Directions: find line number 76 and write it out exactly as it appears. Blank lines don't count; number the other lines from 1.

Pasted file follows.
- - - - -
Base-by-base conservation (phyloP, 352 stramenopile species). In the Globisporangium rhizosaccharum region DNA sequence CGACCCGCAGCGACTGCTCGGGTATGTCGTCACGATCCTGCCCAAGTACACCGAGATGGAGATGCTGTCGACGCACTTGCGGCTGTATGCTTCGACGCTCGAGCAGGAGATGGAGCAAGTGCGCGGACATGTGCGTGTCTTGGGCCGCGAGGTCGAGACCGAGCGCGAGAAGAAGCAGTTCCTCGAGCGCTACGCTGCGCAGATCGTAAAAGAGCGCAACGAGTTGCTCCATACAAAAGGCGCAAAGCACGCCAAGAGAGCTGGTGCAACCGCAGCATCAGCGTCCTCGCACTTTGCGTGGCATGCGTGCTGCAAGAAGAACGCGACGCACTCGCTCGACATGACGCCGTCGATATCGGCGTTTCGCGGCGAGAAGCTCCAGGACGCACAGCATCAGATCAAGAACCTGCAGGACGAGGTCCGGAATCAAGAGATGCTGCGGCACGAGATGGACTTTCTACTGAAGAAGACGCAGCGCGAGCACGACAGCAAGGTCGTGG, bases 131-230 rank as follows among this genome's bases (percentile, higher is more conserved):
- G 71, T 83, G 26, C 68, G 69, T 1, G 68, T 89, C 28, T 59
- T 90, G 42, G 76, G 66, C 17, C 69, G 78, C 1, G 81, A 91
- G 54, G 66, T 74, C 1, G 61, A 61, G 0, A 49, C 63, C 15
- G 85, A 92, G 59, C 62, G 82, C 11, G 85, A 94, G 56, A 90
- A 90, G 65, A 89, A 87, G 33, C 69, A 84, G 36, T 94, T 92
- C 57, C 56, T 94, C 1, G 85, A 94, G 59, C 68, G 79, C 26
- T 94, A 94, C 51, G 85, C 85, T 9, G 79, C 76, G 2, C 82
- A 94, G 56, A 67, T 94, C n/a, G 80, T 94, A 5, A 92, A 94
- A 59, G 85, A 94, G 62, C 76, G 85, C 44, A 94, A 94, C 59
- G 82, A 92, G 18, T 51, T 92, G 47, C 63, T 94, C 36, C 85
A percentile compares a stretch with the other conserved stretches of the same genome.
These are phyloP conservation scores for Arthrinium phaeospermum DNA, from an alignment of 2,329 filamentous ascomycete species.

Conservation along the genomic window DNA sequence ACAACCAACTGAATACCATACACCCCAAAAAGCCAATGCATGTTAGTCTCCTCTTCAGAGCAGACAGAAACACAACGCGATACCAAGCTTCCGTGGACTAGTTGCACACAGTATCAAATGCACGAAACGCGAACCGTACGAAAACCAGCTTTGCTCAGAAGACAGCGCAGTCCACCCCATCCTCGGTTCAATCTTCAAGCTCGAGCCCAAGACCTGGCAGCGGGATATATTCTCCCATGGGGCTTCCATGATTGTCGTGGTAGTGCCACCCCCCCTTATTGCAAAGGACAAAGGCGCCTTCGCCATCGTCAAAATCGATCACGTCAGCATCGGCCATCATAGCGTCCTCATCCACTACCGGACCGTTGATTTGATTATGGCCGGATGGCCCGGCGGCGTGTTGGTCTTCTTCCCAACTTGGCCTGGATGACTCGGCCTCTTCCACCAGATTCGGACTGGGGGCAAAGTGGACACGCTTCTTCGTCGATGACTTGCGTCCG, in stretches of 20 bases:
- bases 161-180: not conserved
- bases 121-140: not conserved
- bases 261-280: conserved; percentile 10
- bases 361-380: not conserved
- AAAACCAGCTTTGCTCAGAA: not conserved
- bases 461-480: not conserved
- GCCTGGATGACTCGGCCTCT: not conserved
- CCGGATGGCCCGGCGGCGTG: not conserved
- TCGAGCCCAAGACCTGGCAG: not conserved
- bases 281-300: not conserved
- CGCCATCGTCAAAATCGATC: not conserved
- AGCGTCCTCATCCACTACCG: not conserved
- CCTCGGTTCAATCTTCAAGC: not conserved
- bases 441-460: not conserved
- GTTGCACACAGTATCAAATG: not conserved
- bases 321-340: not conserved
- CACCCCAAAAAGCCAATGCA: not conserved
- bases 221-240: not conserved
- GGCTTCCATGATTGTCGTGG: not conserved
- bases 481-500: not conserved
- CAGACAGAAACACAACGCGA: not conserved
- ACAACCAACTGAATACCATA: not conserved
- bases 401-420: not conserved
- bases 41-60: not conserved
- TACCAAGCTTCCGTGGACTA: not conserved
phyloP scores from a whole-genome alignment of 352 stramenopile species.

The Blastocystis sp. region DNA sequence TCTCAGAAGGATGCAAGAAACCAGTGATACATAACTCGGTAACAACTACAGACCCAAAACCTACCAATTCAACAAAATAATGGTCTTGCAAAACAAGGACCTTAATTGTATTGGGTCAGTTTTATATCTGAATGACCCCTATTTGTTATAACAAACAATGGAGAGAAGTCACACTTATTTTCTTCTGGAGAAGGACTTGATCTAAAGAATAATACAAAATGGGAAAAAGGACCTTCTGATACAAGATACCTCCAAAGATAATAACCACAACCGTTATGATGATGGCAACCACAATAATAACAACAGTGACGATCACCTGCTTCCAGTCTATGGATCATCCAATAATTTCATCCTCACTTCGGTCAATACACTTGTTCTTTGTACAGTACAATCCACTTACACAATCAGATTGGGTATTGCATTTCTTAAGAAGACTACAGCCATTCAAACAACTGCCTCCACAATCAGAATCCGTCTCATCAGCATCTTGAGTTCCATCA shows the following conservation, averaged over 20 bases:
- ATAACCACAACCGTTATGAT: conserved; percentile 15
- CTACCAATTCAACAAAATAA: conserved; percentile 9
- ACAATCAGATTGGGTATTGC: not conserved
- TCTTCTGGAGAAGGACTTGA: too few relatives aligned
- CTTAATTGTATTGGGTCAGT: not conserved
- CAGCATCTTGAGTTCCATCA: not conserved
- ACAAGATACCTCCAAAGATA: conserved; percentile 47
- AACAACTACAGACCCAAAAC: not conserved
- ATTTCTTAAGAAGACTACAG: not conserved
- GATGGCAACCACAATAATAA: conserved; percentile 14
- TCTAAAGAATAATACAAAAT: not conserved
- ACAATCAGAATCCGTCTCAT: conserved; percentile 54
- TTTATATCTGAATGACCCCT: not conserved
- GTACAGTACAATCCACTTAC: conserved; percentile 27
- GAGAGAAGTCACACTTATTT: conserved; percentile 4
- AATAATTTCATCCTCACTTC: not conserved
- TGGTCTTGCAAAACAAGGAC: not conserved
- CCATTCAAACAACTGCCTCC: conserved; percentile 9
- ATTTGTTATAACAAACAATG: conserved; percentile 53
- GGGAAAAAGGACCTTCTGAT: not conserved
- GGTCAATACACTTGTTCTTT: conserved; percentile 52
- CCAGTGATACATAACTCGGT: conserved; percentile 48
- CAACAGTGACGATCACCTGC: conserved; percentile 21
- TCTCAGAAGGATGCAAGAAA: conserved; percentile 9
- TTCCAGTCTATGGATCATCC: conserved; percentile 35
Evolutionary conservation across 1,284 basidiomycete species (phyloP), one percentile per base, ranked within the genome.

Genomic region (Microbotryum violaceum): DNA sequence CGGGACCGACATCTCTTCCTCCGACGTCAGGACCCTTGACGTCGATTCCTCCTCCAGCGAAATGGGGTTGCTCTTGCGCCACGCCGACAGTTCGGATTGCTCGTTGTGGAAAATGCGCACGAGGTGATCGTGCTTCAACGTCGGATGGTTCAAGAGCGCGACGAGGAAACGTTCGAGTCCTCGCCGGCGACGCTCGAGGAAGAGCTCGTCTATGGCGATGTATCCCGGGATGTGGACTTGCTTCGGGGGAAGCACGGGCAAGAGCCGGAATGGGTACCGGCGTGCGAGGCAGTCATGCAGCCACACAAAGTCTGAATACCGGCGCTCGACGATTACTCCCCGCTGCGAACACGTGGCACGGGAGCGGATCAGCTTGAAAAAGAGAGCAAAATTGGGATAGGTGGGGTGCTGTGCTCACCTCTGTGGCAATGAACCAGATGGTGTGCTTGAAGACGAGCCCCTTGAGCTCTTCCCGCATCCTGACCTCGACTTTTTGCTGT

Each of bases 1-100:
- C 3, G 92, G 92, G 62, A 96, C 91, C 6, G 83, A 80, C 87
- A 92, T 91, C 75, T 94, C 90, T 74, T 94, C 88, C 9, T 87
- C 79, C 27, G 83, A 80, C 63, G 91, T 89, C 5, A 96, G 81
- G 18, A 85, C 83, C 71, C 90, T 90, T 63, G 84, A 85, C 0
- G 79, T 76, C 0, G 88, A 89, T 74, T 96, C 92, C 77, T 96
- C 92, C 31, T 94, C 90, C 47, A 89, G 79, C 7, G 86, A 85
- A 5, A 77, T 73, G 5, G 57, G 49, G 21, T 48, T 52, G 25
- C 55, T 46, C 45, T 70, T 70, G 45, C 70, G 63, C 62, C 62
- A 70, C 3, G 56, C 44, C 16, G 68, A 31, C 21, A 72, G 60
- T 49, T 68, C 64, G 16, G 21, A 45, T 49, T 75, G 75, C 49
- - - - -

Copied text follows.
- A 5, A 77, T 73, G 5, G 57, G 49, G 21, T 48, T 52, G 25